Savings of $100,000 per year at MMH pharmacy
By Stephanie Johns
In the last four years Morgan Memorial Hospital (MMH) has saved about $100,000 each year in medications.
Pharmacist Michael Azzolin explained how they did that.
For the past couple of years the hospital has spent between $320,000 and $360,000 on medication. That number has come down from $450,000 spent in 2008 and from $500,000 spent in 2009, he said.
In all, the hospital spent about $46 per patient each day from 2007 through 2009. They now spend about $35 per patient each day.
That $11.10 per patient daily savings has added up to about $100,000 in total annual drug cost savings, he said.
Just how did they save in costs?
“By choosing better medicines,” he said. He noted that they purchase everything available in generic form unless it is less expensive, of course. “There are a few older drugs available for less than the generic.”
Azzolin said the system for dispensing medicines has been in place at the hospital for about four years and is “excellent.”
“Patients get exactly what is intended for them to get,” he said.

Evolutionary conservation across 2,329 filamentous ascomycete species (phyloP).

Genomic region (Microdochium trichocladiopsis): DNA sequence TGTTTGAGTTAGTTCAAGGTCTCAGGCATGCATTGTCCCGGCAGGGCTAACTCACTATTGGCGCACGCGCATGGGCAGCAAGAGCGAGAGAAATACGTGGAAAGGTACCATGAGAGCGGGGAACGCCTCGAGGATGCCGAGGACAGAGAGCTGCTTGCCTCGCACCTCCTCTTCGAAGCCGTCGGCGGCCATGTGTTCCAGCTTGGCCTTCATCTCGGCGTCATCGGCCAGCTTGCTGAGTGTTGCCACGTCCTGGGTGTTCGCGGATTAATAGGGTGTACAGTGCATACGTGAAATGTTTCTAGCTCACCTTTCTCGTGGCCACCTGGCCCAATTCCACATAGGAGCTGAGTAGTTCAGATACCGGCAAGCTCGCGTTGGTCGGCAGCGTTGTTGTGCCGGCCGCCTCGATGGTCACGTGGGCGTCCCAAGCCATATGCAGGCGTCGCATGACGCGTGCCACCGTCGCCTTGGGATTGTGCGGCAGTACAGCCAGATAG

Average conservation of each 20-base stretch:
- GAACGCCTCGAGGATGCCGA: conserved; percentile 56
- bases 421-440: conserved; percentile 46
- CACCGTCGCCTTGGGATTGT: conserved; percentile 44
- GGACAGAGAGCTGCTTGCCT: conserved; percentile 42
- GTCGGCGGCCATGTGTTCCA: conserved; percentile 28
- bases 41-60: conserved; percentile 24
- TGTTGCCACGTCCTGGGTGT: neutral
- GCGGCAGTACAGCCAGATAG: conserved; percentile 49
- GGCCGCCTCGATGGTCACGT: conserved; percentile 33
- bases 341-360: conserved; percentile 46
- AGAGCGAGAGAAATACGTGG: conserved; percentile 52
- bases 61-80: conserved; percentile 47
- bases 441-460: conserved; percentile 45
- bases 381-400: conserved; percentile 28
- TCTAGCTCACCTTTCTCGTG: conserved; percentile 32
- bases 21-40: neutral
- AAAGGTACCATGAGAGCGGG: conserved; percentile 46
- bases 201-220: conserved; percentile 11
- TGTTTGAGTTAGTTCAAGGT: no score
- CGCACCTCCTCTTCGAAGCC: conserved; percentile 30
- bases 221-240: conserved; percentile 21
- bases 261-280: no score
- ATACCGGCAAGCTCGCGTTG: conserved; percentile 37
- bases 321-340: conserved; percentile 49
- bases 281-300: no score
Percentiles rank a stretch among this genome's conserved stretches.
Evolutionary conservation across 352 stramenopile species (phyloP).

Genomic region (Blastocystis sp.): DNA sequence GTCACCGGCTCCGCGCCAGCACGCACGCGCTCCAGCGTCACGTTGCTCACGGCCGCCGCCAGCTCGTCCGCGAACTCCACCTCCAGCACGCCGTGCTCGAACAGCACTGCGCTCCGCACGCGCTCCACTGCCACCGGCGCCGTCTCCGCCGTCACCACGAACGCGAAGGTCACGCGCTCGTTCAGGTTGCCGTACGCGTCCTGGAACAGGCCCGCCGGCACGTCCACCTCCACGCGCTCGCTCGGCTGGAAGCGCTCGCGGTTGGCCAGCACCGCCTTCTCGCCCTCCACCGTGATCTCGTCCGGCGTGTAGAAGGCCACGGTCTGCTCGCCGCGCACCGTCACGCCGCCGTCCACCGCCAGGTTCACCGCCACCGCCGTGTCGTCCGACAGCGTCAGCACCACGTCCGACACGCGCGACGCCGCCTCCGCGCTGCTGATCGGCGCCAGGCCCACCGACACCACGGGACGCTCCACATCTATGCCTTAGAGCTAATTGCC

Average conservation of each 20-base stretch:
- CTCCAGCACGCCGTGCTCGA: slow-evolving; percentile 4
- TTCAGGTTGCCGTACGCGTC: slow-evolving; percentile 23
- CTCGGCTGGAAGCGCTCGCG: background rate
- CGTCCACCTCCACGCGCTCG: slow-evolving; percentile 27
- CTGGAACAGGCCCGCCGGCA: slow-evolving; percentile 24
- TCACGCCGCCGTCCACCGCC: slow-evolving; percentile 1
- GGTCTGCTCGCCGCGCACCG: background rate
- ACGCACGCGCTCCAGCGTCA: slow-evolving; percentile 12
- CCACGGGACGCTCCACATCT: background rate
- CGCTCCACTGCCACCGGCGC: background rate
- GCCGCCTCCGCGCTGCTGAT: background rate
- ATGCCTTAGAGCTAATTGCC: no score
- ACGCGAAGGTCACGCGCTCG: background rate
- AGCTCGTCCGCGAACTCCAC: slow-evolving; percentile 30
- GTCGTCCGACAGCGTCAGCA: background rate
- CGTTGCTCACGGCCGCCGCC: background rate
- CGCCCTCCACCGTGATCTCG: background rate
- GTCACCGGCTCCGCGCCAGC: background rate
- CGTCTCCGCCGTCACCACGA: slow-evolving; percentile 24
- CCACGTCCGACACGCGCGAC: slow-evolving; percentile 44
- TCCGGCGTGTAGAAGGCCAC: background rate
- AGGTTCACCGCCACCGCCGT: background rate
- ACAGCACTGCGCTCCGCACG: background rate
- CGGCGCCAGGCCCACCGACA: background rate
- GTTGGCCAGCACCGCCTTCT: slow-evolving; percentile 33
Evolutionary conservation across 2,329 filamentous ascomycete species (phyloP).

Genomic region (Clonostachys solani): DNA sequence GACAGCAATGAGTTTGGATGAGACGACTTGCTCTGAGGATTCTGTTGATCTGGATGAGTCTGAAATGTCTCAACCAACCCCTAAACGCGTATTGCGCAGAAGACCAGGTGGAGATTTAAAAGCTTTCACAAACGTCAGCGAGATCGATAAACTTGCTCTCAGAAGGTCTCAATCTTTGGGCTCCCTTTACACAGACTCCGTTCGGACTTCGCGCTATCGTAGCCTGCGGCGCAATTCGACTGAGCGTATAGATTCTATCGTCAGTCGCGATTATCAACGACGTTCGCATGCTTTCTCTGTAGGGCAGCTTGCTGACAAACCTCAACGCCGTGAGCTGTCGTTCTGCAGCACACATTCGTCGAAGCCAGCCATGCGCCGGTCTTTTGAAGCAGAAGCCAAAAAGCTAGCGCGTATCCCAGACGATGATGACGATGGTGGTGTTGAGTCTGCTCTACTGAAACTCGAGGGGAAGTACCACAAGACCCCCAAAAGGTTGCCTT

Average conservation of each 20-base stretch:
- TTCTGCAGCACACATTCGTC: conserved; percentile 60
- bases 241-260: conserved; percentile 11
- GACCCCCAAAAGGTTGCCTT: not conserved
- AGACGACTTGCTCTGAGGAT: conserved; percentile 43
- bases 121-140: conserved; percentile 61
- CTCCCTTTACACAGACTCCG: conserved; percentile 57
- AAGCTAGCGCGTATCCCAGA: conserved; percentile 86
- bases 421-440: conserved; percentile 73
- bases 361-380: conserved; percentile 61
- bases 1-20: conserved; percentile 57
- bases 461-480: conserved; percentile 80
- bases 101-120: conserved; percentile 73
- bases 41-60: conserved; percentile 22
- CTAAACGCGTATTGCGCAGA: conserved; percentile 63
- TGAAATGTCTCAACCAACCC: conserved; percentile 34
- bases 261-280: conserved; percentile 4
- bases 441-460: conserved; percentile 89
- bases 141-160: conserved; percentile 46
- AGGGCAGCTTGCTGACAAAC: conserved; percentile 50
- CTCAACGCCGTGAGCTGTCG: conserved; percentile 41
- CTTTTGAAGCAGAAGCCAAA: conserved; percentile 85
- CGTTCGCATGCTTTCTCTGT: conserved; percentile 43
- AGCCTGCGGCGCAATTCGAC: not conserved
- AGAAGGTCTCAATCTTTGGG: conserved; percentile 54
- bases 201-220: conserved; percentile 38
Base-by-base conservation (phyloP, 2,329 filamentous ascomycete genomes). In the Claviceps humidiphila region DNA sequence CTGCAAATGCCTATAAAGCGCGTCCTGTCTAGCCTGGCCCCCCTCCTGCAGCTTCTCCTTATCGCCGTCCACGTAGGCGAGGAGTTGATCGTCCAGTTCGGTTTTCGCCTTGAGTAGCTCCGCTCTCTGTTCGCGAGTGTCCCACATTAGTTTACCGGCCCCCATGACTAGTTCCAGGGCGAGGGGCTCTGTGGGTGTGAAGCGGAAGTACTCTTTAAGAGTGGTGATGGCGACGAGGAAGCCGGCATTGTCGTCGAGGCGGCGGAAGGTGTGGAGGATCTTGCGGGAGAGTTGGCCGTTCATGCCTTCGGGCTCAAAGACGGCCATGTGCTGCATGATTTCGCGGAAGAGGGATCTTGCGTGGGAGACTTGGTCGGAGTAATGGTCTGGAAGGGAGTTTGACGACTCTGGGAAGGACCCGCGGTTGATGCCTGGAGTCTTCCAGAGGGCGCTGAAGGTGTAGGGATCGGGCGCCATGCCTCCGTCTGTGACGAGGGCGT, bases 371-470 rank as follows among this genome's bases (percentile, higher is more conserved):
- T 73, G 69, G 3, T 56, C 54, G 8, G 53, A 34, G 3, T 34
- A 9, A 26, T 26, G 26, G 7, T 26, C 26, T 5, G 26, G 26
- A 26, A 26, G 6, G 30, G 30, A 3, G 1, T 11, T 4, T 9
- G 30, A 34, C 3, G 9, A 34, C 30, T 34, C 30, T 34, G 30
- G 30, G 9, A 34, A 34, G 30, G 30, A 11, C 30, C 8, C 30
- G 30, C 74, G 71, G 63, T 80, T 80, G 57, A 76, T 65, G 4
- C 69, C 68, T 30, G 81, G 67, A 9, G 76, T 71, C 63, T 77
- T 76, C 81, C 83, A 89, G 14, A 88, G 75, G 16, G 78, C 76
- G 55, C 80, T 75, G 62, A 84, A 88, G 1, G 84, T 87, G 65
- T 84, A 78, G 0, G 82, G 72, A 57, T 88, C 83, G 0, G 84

He showed a video detailing how a nurse accesses a locked medicine cabinet.
After entering a code the nurse is able to access only the bin containing the correct medicine.
If the nurse tried to access a different medicine bin, either accidentally by bumping it or on purpose, the locks would prevent the nurse from retrieving the wrong medicine and a notice goes immediately to Azzolin.
He added that the system they use has resulted in interventions where dosages have to be adjusted, clarifications have to be made, and contraindications have to be rectified.
Azzolin provided a chart comparing MMH with other hospitals.
In his report, he noted that, “This data shows that, based on a comparison to other hospitals, MMH has had the lowest overall rate of clinical interventions over the past six months.”
Printed in the February 7, 2013 edition